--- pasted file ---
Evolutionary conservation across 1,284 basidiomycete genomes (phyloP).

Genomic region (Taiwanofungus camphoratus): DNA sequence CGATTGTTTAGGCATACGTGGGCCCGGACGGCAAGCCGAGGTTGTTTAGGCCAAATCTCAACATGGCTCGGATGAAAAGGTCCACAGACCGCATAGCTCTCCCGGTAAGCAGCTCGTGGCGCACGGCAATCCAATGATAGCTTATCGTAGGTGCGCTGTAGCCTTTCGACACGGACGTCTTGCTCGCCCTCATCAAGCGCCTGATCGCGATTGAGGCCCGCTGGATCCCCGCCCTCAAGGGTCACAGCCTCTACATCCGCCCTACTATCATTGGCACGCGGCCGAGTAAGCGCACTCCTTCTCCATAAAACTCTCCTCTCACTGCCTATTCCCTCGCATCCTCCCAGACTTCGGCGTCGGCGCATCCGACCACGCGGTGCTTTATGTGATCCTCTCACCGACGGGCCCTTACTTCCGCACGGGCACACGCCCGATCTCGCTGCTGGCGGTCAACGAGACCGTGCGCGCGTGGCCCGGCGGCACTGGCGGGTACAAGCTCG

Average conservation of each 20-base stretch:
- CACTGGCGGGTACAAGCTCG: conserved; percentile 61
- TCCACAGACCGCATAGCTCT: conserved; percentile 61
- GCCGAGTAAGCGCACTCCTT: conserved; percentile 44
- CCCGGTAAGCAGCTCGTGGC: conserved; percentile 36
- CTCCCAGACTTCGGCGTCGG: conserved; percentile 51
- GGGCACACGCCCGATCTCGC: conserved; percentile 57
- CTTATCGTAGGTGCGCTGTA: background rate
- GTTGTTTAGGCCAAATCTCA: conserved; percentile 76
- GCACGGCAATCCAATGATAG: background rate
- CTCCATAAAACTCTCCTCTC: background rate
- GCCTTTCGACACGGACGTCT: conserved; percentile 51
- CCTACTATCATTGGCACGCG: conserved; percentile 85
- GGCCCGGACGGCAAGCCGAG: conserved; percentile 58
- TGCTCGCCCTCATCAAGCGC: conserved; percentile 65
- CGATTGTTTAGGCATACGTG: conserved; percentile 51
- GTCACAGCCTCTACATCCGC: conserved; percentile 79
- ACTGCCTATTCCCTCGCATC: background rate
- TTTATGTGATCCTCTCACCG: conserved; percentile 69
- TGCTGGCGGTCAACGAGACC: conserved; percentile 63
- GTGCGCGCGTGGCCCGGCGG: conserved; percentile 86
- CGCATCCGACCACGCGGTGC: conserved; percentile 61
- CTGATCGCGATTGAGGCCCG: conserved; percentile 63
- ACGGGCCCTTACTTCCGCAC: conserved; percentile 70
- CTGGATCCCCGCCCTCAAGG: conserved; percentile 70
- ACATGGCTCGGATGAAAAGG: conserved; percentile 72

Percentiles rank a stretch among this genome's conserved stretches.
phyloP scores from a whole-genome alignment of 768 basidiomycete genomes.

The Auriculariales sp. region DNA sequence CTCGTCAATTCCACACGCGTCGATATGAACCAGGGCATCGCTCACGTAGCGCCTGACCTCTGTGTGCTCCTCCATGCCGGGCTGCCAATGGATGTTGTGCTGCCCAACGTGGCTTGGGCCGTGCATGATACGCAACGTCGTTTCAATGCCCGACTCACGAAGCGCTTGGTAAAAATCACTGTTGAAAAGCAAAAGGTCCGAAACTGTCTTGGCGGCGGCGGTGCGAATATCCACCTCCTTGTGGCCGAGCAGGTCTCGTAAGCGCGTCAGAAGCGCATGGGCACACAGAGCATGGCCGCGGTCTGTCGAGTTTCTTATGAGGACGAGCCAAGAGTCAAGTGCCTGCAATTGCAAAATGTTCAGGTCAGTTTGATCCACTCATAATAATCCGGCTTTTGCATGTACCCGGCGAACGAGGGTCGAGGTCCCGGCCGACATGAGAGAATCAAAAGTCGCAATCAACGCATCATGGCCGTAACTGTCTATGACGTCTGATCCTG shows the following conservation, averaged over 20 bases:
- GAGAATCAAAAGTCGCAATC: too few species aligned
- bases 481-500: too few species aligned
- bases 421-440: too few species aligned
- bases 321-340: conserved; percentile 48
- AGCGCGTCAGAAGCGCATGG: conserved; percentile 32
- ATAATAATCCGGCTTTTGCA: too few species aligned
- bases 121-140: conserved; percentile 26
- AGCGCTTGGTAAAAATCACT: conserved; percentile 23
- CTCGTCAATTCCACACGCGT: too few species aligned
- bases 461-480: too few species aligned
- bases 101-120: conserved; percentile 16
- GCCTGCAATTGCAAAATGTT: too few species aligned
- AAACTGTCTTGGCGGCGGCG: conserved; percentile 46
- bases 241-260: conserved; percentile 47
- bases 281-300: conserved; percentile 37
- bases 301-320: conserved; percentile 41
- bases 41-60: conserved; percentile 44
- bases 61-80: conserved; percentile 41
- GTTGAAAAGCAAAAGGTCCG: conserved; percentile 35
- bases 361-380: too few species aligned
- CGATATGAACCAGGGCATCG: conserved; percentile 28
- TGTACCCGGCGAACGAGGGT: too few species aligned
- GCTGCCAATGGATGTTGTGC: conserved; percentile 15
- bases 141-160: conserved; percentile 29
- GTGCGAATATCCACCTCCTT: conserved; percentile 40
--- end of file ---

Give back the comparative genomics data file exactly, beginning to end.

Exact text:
Evolutionary conservation across 1,284 basidiomycete genomes (phyloP).

Genomic region (Taiwanofungus camphoratus): DNA sequence CGATTGTTTAGGCATACGTGGGCCCGGACGGCAAGCCGAGGTTGTTTAGGCCAAATCTCAACATGGCTCGGATGAAAAGGTCCACAGACCGCATAGCTCTCCCGGTAAGCAGCTCGTGGCGCACGGCAATCCAATGATAGCTTATCGTAGGTGCGCTGTAGCCTTTCGACACGGACGTCTTGCTCGCCCTCATCAAGCGCCTGATCGCGATTGAGGCCCGCTGGATCCCCGCCCTCAAGGGTCACAGCCTCTACATCCGCCCTACTATCATTGGCACGCGGCCGAGTAAGCGCACTCCTTCTCCATAAAACTCTCCTCTCACTGCCTATTCCCTCGCATCCTCCCAGACTTCGGCGTCGGCGCATCCGACCACGCGGTGCTTTATGTGATCCTCTCACCGACGGGCCCTTACTTCCGCACGGGCACACGCCCGATCTCGCTGCTGGCGGTCAACGAGACCGTGCGCGCGTGGCCCGGCGGCACTGGCGGGTACAAGCTCG

Average conservation of each 20-base stretch:
- CACTGGCGGGTACAAGCTCG: conserved; percentile 61
- TCCACAGACCGCATAGCTCT: conserved; percentile 61
- GCCGAGTAAGCGCACTCCTT: conserved; percentile 44
- CCCGGTAAGCAGCTCGTGGC: conserved; percentile 36
- CTCCCAGACTTCGGCGTCGG: conserved; percentile 51
- GGGCACACGCCCGATCTCGC: conserved; percentile 57
- CTTATCGTAGGTGCGCTGTA: background rate
- GTTGTTTAGGCCAAATCTCA: conserved; percentile 76
- GCACGGCAATCCAATGATAG: background rate
- CTCCATAAAACTCTCCTCTC: background rate
- GCCTTTCGACACGGACGTCT: conserved; percentile 51
- CCTACTATCATTGGCACGCG: conserved; percentile 85
- GGCCCGGACGGCAAGCCGAG: conserved; percentile 58
- TGCTCGCCCTCATCAAGCGC: conserved; percentile 65
- CGATTGTTTAGGCATACGTG: conserved; percentile 51
- GTCACAGCCTCTACATCCGC: conserved; percentile 79
- ACTGCCTATTCCCTCGCATC: background rate
- TTTATGTGATCCTCTCACCG: conserved; percentile 69
- TGCTGGCGGTCAACGAGACC: conserved; percentile 63
- GTGCGCGCGTGGCCCGGCGG: conserved; percentile 86
- CGCATCCGACCACGCGGTGC: conserved; percentile 61
- CTGATCGCGATTGAGGCCCG: conserved; percentile 63
- ACGGGCCCTTACTTCCGCAC: conserved; percentile 70
- CTGGATCCCCGCCCTCAAGG: conserved; percentile 70
- ACATGGCTCGGATGAAAAGG: conserved; percentile 72

Percentiles rank a stretch among this genome's conserved stretches.
phyloP scores from a whole-genome alignment of 768 basidiomycete genomes.

The Auriculariales sp. region DNA sequence CTCGTCAATTCCACACGCGTCGATATGAACCAGGGCATCGCTCACGTAGCGCCTGACCTCTGTGTGCTCCTCCATGCCGGGCTGCCAATGGATGTTGTGCTGCCCAACGTGGCTTGGGCCGTGCATGATACGCAACGTCGTTTCAATGCCCGACTCACGAAGCGCTTGGTAAAAATCACTGTTGAAAAGCAAAAGGTCCGAAACTGTCTTGGCGGCGGCGGTGCGAATATCCACCTCCTTGTGGCCGAGCAGGTCTCGTAAGCGCGTCAGAAGCGCATGGGCACACAGAGCATGGCCGCGGTCTGTCGAGTTTCTTATGAGGACGAGCCAAGAGTCAAGTGCCTGCAATTGCAAAATGTTCAGGTCAGTTTGATCCACTCATAATAATCCGGCTTTTGCATGTACCCGGCGAACGAGGGTCGAGGTCCCGGCCGACATGAGAGAATCAAAAGTCGCAATCAACGCATCATGGCCGTAACTGTCTATGACGTCTGATCCTG shows the following conservation, averaged over 20 bases:
- GAGAATCAAAAGTCGCAATC: too few species aligned
- bases 481-500: too few species aligned
- bases 421-440: too few species aligned
- bases 321-340: conserved; percentile 48
- AGCGCGTCAGAAGCGCATGG: conserved; percentile 32
- ATAATAATCCGGCTTTTGCA: too few species aligned
- bases 121-140: conserved; percentile 26
- AGCGCTTGGTAAAAATCACT: conserved; percentile 23
- CTCGTCAATTCCACACGCGT: too few species aligned
- bases 461-480: too few species aligned
- bases 101-120: conserved; percentile 16
- GCCTGCAATTGCAAAATGTT: too few species aligned
- AAACTGTCTTGGCGGCGGCG: conserved; percentile 46
- bases 241-260: conserved; percentile 47
- bases 281-300: conserved; percentile 37
- bases 301-320: conserved; percentile 41
- bases 41-60: conserved; percentile 44
- bases 61-80: conserved; percentile 41
- GTTGAAAAGCAAAAGGTCCG: conserved; percentile 35
- bases 361-380: too few species aligned
- CGATATGAACCAGGGCATCG: conserved; percentile 28
- TGTACCCGGCGAACGAGGGT: too few species aligned
- GCTGCCAATGGATGTTGTGC: conserved; percentile 15
- bases 141-160: conserved; percentile 29
- GTGCGAATATCCACCTCCTT: conserved; percentile 40